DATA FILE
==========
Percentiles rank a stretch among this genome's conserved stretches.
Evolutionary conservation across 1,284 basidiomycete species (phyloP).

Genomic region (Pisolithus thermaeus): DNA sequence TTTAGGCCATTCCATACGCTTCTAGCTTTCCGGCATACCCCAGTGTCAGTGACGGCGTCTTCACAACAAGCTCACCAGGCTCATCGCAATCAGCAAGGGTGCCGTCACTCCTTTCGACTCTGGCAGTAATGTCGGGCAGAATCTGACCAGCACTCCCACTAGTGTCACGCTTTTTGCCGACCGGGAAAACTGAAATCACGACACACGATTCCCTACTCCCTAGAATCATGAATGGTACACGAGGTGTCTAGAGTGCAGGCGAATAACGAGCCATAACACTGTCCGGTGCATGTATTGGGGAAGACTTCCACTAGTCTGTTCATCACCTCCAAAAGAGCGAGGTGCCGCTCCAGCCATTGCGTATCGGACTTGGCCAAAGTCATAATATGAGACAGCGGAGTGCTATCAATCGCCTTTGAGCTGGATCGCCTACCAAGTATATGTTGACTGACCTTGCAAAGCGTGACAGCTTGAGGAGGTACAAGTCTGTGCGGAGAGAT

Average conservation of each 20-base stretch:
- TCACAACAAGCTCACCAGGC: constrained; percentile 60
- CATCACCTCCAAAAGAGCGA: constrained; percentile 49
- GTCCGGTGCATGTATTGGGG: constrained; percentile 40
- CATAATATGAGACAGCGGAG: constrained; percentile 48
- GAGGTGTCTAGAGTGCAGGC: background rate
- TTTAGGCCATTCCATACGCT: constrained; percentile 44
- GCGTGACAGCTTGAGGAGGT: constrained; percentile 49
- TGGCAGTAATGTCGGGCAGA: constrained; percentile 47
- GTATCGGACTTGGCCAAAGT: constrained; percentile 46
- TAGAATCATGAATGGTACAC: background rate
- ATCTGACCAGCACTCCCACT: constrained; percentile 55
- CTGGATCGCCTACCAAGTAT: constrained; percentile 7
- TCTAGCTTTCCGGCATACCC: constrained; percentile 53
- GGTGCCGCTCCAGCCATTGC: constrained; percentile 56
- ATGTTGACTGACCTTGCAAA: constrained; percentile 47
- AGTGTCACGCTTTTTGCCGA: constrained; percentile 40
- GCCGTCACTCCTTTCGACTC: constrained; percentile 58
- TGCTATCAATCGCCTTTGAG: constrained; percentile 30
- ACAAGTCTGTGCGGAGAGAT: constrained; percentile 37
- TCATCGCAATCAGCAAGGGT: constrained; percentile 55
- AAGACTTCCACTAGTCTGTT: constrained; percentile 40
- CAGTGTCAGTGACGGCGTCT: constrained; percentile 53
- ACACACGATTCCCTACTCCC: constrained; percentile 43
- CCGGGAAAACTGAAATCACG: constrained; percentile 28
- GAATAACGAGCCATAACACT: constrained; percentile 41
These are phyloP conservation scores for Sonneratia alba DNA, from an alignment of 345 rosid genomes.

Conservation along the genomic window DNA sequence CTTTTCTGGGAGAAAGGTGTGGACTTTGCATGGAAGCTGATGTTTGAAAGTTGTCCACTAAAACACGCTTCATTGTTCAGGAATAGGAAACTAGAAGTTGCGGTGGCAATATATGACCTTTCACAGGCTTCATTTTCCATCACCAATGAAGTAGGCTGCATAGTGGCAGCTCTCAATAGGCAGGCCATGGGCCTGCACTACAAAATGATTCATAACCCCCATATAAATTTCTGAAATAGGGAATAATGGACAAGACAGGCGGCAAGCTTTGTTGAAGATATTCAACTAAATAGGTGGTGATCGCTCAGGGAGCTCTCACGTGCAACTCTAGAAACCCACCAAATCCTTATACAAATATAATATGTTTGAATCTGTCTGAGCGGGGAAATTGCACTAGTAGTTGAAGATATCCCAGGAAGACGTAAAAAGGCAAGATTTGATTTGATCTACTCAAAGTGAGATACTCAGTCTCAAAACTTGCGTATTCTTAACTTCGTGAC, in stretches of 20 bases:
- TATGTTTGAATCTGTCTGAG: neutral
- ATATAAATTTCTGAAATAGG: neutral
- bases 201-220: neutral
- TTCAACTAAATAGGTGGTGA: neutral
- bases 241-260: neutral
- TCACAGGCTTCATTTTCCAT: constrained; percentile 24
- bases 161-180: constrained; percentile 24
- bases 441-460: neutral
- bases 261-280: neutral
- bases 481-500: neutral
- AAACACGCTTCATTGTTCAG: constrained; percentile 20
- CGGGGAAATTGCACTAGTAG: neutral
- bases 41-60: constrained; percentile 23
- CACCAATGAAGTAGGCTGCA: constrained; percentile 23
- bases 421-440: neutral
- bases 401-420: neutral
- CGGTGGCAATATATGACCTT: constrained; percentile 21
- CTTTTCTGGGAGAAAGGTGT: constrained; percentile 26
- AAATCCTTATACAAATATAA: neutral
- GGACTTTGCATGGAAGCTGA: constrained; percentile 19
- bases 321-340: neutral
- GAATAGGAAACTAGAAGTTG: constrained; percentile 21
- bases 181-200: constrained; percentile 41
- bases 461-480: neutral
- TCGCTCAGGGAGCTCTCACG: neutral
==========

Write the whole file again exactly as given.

Percentiles rank a stretch among this genome's conserved stretches.
Evolutionary conservation across 1,284 basidiomycete species (phyloP).

Genomic region (Pisolithus thermaeus): DNA sequence TTTAGGCCATTCCATACGCTTCTAGCTTTCCGGCATACCCCAGTGTCAGTGACGGCGTCTTCACAACAAGCTCACCAGGCTCATCGCAATCAGCAAGGGTGCCGTCACTCCTTTCGACTCTGGCAGTAATGTCGGGCAGAATCTGACCAGCACTCCCACTAGTGTCACGCTTTTTGCCGACCGGGAAAACTGAAATCACGACACACGATTCCCTACTCCCTAGAATCATGAATGGTACACGAGGTGTCTAGAGTGCAGGCGAATAACGAGCCATAACACTGTCCGGTGCATGTATTGGGGAAGACTTCCACTAGTCTGTTCATCACCTCCAAAAGAGCGAGGTGCCGCTCCAGCCATTGCGTATCGGACTTGGCCAAAGTCATAATATGAGACAGCGGAGTGCTATCAATCGCCTTTGAGCTGGATCGCCTACCAAGTATATGTTGACTGACCTTGCAAAGCGTGACAGCTTGAGGAGGTACAAGTCTGTGCGGAGAGAT

Average conservation of each 20-base stretch:
- TCACAACAAGCTCACCAGGC: constrained; percentile 60
- CATCACCTCCAAAAGAGCGA: constrained; percentile 49
- GTCCGGTGCATGTATTGGGG: constrained; percentile 40
- CATAATATGAGACAGCGGAG: constrained; percentile 48
- GAGGTGTCTAGAGTGCAGGC: background rate
- TTTAGGCCATTCCATACGCT: constrained; percentile 44
- GCGTGACAGCTTGAGGAGGT: constrained; percentile 49
- TGGCAGTAATGTCGGGCAGA: constrained; percentile 47
- GTATCGGACTTGGCCAAAGT: constrained; percentile 46
- TAGAATCATGAATGGTACAC: background rate
- ATCTGACCAGCACTCCCACT: constrained; percentile 55
- CTGGATCGCCTACCAAGTAT: constrained; percentile 7
- TCTAGCTTTCCGGCATACCC: constrained; percentile 53
- GGTGCCGCTCCAGCCATTGC: constrained; percentile 56
- ATGTTGACTGACCTTGCAAA: constrained; percentile 47
- AGTGTCACGCTTTTTGCCGA: constrained; percentile 40
- GCCGTCACTCCTTTCGACTC: constrained; percentile 58
- TGCTATCAATCGCCTTTGAG: constrained; percentile 30
- ACAAGTCTGTGCGGAGAGAT: constrained; percentile 37
- TCATCGCAATCAGCAAGGGT: constrained; percentile 55
- AAGACTTCCACTAGTCTGTT: constrained; percentile 40
- CAGTGTCAGTGACGGCGTCT: constrained; percentile 53
- ACACACGATTCCCTACTCCC: constrained; percentile 43
- CCGGGAAAACTGAAATCACG: constrained; percentile 28
- GAATAACGAGCCATAACACT: constrained; percentile 41
These are phyloP conservation scores for Sonneratia alba DNA, from an alignment of 345 rosid genomes.

Conservation along the genomic window DNA sequence CTTTTCTGGGAGAAAGGTGTGGACTTTGCATGGAAGCTGATGTTTGAAAGTTGTCCACTAAAACACGCTTCATTGTTCAGGAATAGGAAACTAGAAGTTGCGGTGGCAATATATGACCTTTCACAGGCTTCATTTTCCATCACCAATGAAGTAGGCTGCATAGTGGCAGCTCTCAATAGGCAGGCCATGGGCCTGCACTACAAAATGATTCATAACCCCCATATAAATTTCTGAAATAGGGAATAATGGACAAGACAGGCGGCAAGCTTTGTTGAAGATATTCAACTAAATAGGTGGTGATCGCTCAGGGAGCTCTCACGTGCAACTCTAGAAACCCACCAAATCCTTATACAAATATAATATGTTTGAATCTGTCTGAGCGGGGAAATTGCACTAGTAGTTGAAGATATCCCAGGAAGACGTAAAAAGGCAAGATTTGATTTGATCTACTCAAAGTGAGATACTCAGTCTCAAAACTTGCGTATTCTTAACTTCGTGAC, in stretches of 20 bases:
- TATGTTTGAATCTGTCTGAG: neutral
- ATATAAATTTCTGAAATAGG: neutral
- bases 201-220: neutral
- TTCAACTAAATAGGTGGTGA: neutral
- bases 241-260: neutral
- TCACAGGCTTCATTTTCCAT: constrained; percentile 24
- bases 161-180: constrained; percentile 24
- bases 441-460: neutral
- bases 261-280: neutral
- bases 481-500: neutral
- AAACACGCTTCATTGTTCAG: constrained; percentile 20
- CGGGGAAATTGCACTAGTAG: neutral
- bases 41-60: constrained; percentile 23
- CACCAATGAAGTAGGCTGCA: constrained; percentile 23
- bases 421-440: neutral
- bases 401-420: neutral
- CGGTGGCAATATATGACCTT: constrained; percentile 21
- CTTTTCTGGGAGAAAGGTGT: constrained; percentile 26
- AAATCCTTATACAAATATAA: neutral
- GGACTTTGCATGGAAGCTGA: constrained; percentile 19
- bases 321-340: neutral
- GAATAGGAAACTAGAAGTTG: constrained; percentile 21
- bases 181-200: constrained; percentile 41
- bases 461-480: neutral
- TCGCTCAGGGAGCTCTCACG: neutral